House prices in London fell for a fifth consecutive month in August
Property prices in London dropped for a fifth consecutive month in August and all regions in England and Wales experienced a decline in their annual rates of house price inflation.
House prices in the UK capital fell by 0.6 percent in August, with the average value of a home falling to £580,930 – a decrease of £3,450 compared to the previous month. The decline in August followed a 1 percent fall in July, according to data compiled by LSL Property Services and Acadata.
The LSL/Acadata house price index report explained that the fall in prices is a consequence of steep declines higher priced boroughs in the central London areas. Lower-priced more affordable London boroughs continued to see prices rise.
The five highest-priced boroughs in London saw prices fall between August 2015 and August 2016 by an average of £123,400, or -9.6%, while the remaining 28 boroughs saw an average increase in prices of +£28,125, or 5.8%.
The change in house prices for all London boroughs
|Prior year rank:||Rank by price:||London Borough:||Aug-15||Jul-16||Aug-16||Month % Change||Annual % Change|
|1||1||KENSINGTON AND CHELSEA||1,781,512||1,662,924||1,659,888||-0.2%||-6.8%|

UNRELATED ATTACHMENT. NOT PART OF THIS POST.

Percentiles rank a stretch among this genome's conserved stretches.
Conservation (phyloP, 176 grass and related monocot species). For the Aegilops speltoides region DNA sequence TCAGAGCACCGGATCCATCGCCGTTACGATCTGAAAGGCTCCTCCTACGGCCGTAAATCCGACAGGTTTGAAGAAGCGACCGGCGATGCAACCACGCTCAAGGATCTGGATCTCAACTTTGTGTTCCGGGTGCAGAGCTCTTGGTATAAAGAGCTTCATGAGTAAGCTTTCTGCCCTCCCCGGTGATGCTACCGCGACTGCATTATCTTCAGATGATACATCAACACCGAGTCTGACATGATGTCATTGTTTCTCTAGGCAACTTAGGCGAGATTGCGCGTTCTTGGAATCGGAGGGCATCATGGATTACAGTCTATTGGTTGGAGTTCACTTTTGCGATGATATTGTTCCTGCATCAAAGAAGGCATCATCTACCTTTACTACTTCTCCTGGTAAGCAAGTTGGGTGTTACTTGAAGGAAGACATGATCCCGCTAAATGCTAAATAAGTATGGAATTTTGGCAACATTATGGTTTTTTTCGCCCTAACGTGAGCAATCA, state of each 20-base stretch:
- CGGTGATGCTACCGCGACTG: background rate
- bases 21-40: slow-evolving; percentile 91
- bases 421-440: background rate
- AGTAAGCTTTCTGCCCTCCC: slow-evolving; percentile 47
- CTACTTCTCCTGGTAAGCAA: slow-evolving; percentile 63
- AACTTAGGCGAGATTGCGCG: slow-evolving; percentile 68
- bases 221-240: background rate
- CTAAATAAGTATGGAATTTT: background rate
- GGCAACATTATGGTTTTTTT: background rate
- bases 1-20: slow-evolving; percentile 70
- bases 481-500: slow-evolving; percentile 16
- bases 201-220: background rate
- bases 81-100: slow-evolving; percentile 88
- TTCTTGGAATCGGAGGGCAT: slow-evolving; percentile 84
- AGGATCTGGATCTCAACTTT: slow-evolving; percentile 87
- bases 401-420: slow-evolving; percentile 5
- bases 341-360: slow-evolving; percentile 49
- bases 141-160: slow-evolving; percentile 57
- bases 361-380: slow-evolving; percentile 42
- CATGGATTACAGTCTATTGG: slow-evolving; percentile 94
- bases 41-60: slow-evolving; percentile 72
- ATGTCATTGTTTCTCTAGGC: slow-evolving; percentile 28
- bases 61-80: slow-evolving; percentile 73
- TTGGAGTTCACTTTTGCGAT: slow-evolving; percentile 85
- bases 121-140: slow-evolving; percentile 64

|2||2||CITY OF WESTMINSTER||1,416,680||1,299,964||1,291,788||-0.6%||-8.8%|
|4||4||CITY OF LONDON||940,323||855,400||903,797||5.7%||-3.9%|
|5||5||HAMMERSMITH AND FULHAM||907,454||850,808||830,913||-2.3%||-8.4%|
|6||6||RICHMOND UPON THAMES||761,257||802,625||792,569||-1.3%||4.1%|
|17||17||KINGSTON UPON THAMES||504,948||553,625||540,112||-2.4%||7.0%|
|33||33||BARKING AND DAGENHAM||250,603||290,350||291,801||0.5%||16.4%|
Adrian Gill, director of Your Move and Reeds Rains estate agents, commented on the data:
“We’re seeing a two speed market become firmly established as cheaper parts of the capital and the regions record big price increases driven by demand for affordable homes, while prime London property stalls. At the same time transaction levels are showing how much the market has changed, with the number of properties now held by private landlords changing market dynamics.
This all creates big challenges for government housing policies, which are going to have to be flexible enough to allow regions to make use of the solutions that work best for their different needs.”